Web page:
In this era of science and technology, we have reached the moon, we are planning to live on the Mars and everyone has a desire to develop. Then the big question is, “how can we make it possible”? We need a vision, which must identify the potential risks and bottlenecks and their possible solutions in order to mobilize efforts in a focused manner. It is neither a prediction of what will actually occur, nor simply wish-lists of desirable but unattainable ends. It is a testimonial of what we believe is possible for Manipur to achieve, by fully mobilizing all the available resources like – human, technological and natural resources. Our effective strategies should focus on fully utilizing the man, material, technological and natural resources that we possesses—in the most rapid, efficient, organize and sustainable manner.
Every Nation or State, therefore, needs a vision, which should stir the imaginations and motivates its people to greater efforts. The denizens of Manipur should also share visions of prosperous Manipur, visions of winners, visions of leaders. Here, a vision is not just a public speech, conference proceeding, project report or a plan target—it is an articulation of the desired end results in broader terms.
Clearly, Imphal Municipal Council (IMC) has been experiencing the growth, parallel to some other cities of India. The contributions of Manipur to the World and India are already written in the golden book, because of which, today, we are known to many as, “Power House of Sports”, “Land of Polo”, “Land of Dancing Deer”, “Land of Siroi Lily”, “Land of Juko Lily”, “Land of Loktak Lake”, “Land of Women Markets” etc. These will clearly provoke our thoughts that, “How smart will Imphal Smart City (ISC) be?”
To answer the above question, we need to have focused objectives, such as: To identifies and apply appropriate technological advancement and conservation principles for the betterment of the ISC urban infrastructures and food security by protecting the natural environment. To pioneer in developing a new ISC, rather than to copy or follow others. To commit in disseminating indigenous knowledge and cultures at local, national and international levels. To show-case our indigenous products all over the world through entrepreneurships. To target better economic performances of the ISC. The ISC should also have the goals for food security, sustainable livelihoods, poverty alleviation, quality educations and jobs creations by mitigating the negative impacts on various factors and by sustainably utilizing the available resources.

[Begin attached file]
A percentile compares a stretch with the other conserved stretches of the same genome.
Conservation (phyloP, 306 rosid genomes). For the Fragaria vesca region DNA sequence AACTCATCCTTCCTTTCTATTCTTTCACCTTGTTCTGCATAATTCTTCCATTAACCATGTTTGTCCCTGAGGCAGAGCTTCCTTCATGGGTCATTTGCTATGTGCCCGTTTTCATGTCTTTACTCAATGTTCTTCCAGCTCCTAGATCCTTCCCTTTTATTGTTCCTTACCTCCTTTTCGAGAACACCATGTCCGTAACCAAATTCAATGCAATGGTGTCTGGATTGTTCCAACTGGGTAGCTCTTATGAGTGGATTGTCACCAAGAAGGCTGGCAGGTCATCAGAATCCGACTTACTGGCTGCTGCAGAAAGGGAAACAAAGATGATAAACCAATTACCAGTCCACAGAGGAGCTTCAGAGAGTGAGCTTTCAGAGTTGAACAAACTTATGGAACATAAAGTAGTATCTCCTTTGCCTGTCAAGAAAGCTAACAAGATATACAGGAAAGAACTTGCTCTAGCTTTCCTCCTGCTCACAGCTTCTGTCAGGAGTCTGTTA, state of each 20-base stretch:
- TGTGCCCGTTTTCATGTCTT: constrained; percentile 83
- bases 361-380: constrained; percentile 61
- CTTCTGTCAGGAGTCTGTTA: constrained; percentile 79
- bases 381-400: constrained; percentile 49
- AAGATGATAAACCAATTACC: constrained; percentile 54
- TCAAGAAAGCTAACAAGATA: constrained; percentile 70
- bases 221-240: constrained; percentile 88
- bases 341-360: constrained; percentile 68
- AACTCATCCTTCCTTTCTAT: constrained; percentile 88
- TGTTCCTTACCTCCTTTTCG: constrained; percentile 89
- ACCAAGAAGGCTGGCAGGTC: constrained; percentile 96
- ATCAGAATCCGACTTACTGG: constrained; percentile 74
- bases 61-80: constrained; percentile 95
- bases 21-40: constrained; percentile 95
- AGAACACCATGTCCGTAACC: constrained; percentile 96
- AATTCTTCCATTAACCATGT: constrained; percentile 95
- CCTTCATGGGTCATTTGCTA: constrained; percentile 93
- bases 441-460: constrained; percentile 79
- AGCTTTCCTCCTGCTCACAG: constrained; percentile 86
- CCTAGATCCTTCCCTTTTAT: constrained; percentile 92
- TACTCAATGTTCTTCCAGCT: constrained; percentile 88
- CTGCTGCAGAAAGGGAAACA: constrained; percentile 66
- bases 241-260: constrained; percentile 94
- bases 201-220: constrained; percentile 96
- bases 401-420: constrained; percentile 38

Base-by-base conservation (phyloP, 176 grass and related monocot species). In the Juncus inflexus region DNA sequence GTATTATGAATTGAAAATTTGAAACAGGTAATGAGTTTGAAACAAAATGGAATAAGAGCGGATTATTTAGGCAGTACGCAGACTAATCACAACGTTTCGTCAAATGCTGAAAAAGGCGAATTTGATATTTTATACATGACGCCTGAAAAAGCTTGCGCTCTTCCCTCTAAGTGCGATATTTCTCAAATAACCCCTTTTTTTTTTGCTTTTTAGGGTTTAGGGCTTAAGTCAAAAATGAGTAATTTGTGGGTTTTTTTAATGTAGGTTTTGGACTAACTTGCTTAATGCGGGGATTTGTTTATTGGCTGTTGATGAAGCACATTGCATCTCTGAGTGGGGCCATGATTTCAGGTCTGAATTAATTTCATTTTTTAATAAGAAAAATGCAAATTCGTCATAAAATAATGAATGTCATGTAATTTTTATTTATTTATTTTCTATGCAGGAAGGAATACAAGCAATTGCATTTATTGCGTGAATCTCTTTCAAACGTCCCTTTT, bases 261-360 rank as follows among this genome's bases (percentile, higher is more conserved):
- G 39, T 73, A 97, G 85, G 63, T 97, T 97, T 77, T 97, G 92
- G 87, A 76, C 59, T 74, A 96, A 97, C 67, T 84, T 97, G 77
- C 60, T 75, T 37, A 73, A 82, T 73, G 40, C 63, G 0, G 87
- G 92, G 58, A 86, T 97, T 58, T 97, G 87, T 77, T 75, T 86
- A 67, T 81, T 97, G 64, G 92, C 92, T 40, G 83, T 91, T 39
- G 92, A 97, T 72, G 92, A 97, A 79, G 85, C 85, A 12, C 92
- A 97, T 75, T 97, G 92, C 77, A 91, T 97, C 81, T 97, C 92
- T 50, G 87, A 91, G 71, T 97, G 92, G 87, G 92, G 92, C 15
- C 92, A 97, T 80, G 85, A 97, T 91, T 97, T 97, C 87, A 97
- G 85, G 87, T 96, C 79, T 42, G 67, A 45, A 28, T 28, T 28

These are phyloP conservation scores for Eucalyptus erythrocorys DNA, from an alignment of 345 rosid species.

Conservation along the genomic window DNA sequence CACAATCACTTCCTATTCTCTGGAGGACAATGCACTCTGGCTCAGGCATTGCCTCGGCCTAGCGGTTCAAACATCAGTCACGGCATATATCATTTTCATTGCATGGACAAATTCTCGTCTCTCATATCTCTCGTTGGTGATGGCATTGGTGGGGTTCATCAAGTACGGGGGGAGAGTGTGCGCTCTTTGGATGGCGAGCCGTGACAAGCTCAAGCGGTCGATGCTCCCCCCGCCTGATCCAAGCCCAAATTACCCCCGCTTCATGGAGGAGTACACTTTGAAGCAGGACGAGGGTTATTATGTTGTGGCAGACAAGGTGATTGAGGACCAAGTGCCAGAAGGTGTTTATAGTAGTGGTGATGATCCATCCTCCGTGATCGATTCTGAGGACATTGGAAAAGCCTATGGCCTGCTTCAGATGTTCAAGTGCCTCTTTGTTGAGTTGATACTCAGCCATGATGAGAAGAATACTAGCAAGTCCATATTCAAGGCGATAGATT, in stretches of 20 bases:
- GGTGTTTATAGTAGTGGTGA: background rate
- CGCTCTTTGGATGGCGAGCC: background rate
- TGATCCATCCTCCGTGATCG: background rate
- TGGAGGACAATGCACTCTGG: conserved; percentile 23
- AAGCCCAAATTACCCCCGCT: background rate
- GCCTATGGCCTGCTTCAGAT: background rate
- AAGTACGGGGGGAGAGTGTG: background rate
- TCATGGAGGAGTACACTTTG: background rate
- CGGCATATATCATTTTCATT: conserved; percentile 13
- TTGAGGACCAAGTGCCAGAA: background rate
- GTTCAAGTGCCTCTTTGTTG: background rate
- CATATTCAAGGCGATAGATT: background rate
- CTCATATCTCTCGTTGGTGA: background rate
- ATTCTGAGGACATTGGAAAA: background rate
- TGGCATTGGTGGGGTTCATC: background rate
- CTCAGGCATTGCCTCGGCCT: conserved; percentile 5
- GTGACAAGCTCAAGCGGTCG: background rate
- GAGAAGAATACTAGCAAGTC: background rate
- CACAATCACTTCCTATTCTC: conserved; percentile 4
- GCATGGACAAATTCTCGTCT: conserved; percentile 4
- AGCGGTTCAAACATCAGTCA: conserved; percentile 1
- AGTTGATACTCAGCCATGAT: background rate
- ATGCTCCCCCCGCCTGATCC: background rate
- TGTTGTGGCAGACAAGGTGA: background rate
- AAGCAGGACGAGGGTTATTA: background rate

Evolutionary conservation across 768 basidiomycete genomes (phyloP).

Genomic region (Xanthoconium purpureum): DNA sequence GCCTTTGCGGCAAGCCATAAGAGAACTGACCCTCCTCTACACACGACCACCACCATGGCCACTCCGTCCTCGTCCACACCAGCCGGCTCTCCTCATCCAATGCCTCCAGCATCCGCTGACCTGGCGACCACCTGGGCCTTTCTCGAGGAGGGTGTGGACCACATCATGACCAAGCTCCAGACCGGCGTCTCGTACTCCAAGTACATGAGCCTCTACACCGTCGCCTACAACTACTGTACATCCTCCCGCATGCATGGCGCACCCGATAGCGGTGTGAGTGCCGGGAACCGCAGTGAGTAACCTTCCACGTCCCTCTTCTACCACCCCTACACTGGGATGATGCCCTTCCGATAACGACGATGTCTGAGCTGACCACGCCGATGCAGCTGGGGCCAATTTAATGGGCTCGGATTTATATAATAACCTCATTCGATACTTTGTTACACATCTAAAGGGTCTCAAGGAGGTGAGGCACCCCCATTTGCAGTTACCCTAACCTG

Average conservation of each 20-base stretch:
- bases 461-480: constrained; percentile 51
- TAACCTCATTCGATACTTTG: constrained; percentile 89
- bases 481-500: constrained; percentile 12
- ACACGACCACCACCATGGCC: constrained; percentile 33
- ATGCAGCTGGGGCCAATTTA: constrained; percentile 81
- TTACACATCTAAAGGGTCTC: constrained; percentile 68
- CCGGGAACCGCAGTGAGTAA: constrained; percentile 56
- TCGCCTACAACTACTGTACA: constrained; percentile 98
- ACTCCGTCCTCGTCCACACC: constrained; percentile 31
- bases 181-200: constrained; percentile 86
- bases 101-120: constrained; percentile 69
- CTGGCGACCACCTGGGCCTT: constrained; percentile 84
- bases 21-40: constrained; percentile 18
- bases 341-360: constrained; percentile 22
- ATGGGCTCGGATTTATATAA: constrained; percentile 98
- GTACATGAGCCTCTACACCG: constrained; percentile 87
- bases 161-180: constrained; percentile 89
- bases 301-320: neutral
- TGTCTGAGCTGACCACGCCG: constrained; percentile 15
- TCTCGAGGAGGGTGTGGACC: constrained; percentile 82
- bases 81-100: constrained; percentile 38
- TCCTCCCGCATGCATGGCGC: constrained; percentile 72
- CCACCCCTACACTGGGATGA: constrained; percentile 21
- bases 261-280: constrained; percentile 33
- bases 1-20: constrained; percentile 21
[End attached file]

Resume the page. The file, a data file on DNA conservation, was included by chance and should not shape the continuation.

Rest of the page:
Nonetheless, ISC will have many challenges to meet. Some of them are: Competition—no doubt Imphal City is supplemented by picturesque surroundings, still it has many growing challenges from various factors such as inter cities competitions, migrations and immigrations, environmental degradations, wastes problems, lack of proper infrastructures, pollutions, energy inefficiency etc. Health—lack of preventive, curative or palliative pharmaceutical or medical facilities to treat pandemic diseases. Urban Economy—lack of participation in building a strong financial capital of the State. Urban Safety— no Zero Accident City. Food Security—no proper facilities for processing and preservation of food grains, vegetables and fruits. Environment—no proper sustainable environmental conservations and tackling the major issues in a holistic approach. To meet the above challenges, ISC needs to plan itself. The plans should be systematically identified and evaluated by competent authorities of IMC, so that it can be implemented by giving utmost importance.
All over the world, urban and peri-urban agriculture is contributing to employment opportunities and income generations of households, operating as individuals and organized as micro and small enterprise operators, cooperatives and investors. It has also become an area of investment opportunity. Producers are able to satisfy their food need and supply the market with agricultural products mainly grains, crops, vegetables, poultry, milk, livestock, fruits, honey, tree crops etc.
In this scenario, the utilizations of wastewater and biodegradable solid wastes have high potential for reuse in agriculture; an opportunity for increasing food and environmental security, avoiding direct pollution of rivers, canals and surface water, conserving water and nutrients, conserving lands and landscapes. Thereby, reducing the need for chemical fertilizer and disposing of municipal solid wastes and wastewater in a low-cost sanitary way. The WHO’s international guidelines on wastewater reuse in agriculture and aqua-culture and recommendations of wastewater treatments are considered by many governments as the legal framework. Roughly, 10% of the world’s urban wastewater is currently being used for irrigation. However, industrial wastes, such as heavy metals, acids and derivatives of plastics, and organic and inorganic components of human wastes—pose serious health and environmental threats. Prolong contacts of solid wastes and wastewater poses numbers of health and environmental risks for users and communities.
Finally, realizing the ISC goals should not be an end in itself, but rather an essential condition for allowing the spirit of Manipur to emerge and flourish. The fresh minds and young Manipuri’s have immense potentials and ideas within them—that we just need a push. It is a joint responsibility of all of us present today in Manipur, and also for the future generations who will lead tomorrow, to continue the pace of developments by leaps and bounds to fulfill the visions of our Imphal Smart City.
Khwairakpam Gajananda (PhD),
Center for Environmental Sciences,
CNS, Addis Ababa University,
P.O. Box. 1176, Addis Ababa, Ethiopia.